3 out of 4 stars
Share This Review
Mining is a complex, delicate job. There’s a science to it that requires knowledge of various fields. This includes geology, chemistry and physics. However, there’s also a rich socio-economic history to it that has shaped mines and miners into what they are today.
Sean Daly is more than familiar with these aspects, expanding on them in From the Erzgebirge to Potosi: A History of Geology and Mining Since the 1500's, written with reference to the work of Georgius Agricola. Not only does he describe the mining process in great detail in this book, but he also explores the history behind the most well-known figures of the field, including Agricola and William “Strata" Smith. Additionally, he provides context for the state of mining today through his look at the history of workers' rights in Mexico and Germany.
I’m giving this book 3 out of 4 stars. I wanted to give it a full rating, but there are so many minor punctuation errors that I had to take a star off for that. It’s an excellent book that goes into detail about the history and science of mining, yet it doesn’t become so technical as to lose the reader.
From the very beginning, this book caught my interest. Daly has a style that’s both vivid and educational, but it doesn’t get so lost in the details as to become overly didactic. For a book like this that relies on a lot of information being related at once, that was a definite plus. It made it easier to read and digest what was being said without getting lost.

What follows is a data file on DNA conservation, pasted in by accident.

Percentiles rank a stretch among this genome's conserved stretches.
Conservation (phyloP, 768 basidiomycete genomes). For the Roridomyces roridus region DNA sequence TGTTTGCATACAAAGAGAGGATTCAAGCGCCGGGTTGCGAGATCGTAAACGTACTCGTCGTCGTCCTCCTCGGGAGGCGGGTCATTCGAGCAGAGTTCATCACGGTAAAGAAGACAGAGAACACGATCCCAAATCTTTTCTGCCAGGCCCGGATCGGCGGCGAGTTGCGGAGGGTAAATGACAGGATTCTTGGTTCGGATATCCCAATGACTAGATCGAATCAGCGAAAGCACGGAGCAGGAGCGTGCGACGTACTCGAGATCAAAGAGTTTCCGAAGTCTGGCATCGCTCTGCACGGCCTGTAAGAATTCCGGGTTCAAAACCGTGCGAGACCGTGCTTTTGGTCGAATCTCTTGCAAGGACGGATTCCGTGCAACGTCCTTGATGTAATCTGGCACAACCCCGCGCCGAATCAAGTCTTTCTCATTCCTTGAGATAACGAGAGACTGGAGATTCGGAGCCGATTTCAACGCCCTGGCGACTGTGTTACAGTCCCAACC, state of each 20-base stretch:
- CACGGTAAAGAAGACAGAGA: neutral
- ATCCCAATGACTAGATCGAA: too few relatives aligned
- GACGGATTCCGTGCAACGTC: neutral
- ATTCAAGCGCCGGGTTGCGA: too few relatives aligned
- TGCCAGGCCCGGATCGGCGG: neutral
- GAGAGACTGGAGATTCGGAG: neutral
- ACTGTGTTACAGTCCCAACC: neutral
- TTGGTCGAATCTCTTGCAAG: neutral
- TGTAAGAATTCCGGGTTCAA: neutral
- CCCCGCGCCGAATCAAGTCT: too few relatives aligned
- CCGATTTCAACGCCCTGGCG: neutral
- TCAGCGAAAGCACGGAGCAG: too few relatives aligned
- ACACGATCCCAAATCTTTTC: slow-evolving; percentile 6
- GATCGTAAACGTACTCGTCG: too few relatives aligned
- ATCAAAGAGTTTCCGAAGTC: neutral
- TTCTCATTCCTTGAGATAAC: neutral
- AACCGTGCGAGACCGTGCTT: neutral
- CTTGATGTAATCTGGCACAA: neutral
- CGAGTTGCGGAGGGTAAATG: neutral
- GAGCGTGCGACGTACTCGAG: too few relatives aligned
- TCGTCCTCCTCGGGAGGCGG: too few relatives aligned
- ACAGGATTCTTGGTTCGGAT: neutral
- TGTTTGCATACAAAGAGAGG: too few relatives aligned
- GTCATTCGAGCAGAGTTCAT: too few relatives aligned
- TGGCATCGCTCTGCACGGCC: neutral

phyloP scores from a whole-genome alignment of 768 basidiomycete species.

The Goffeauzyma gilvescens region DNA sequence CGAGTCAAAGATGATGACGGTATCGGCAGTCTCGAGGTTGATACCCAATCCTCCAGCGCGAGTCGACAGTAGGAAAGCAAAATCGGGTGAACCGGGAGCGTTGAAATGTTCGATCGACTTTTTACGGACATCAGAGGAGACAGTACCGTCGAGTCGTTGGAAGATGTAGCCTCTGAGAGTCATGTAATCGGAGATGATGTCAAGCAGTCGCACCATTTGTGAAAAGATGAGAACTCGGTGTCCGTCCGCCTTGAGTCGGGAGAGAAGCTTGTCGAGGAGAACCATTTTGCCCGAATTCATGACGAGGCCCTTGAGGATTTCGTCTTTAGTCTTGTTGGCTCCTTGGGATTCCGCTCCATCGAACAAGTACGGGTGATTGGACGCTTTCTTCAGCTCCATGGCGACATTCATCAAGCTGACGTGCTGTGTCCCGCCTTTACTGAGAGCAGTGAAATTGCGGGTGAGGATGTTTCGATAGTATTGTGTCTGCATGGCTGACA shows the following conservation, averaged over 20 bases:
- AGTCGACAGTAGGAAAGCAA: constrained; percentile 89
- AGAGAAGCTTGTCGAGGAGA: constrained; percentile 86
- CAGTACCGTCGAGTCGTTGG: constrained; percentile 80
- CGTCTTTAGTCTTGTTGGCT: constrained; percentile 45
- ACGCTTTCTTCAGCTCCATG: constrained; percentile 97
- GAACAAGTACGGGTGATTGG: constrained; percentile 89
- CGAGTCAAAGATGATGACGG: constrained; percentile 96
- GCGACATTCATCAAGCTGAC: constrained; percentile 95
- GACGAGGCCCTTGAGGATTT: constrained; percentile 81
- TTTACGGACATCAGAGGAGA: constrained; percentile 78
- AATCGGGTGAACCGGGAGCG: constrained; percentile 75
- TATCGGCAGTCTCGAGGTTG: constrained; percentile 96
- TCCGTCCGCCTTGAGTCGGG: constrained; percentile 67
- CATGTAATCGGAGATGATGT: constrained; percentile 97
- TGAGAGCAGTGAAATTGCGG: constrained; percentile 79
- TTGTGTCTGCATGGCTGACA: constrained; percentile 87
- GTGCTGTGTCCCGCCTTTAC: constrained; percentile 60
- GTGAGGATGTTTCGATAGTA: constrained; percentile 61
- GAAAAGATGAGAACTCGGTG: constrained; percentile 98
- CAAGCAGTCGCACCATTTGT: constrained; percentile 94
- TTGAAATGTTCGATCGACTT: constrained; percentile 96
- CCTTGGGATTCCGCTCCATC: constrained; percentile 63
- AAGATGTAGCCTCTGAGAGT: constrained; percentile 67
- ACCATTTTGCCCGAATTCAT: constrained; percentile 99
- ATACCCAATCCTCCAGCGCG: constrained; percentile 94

Furthermore, his inclusion of both illustrations and photographs helped to shed light on the subject. It’s one thing to read a description of mining processes and geological features, but another thing entirely to actually see them. The former can only do so much, while the latter gives you an idea of what you’re reading about.
The above reasons are why I gave it my rating, but I would be remiss if I didn’t mention the aspects of the book I didn’t like. The organisation, for example, left something to be desired. While I liked reading about the scientific processes behind mining, I would prefer not to have it in between the biographies of men like Agricola and the history of strikes in Potosi and Erzgebirge. This made it harder to appreciate the work that Daly puts into making sure it’s understandable to the average layperson.
I also didn’t like that the illustrations were often placed at the end of the chapter instead of where they’re referenced. By the time I got to them, I would have forgotten the references that were made to each figure.
That being said, I think this is a good book for anyone with interests in history and geology, and I definitely recommend it to them. It’s detailed, but not incomprehensibly so, and you can tell that Daly has a passion for the subject, in addition to his own involvement in the field.
Happy reading, everyone!
From the Erzgebirge to Potosi
View: on Bookshelves | on Amazon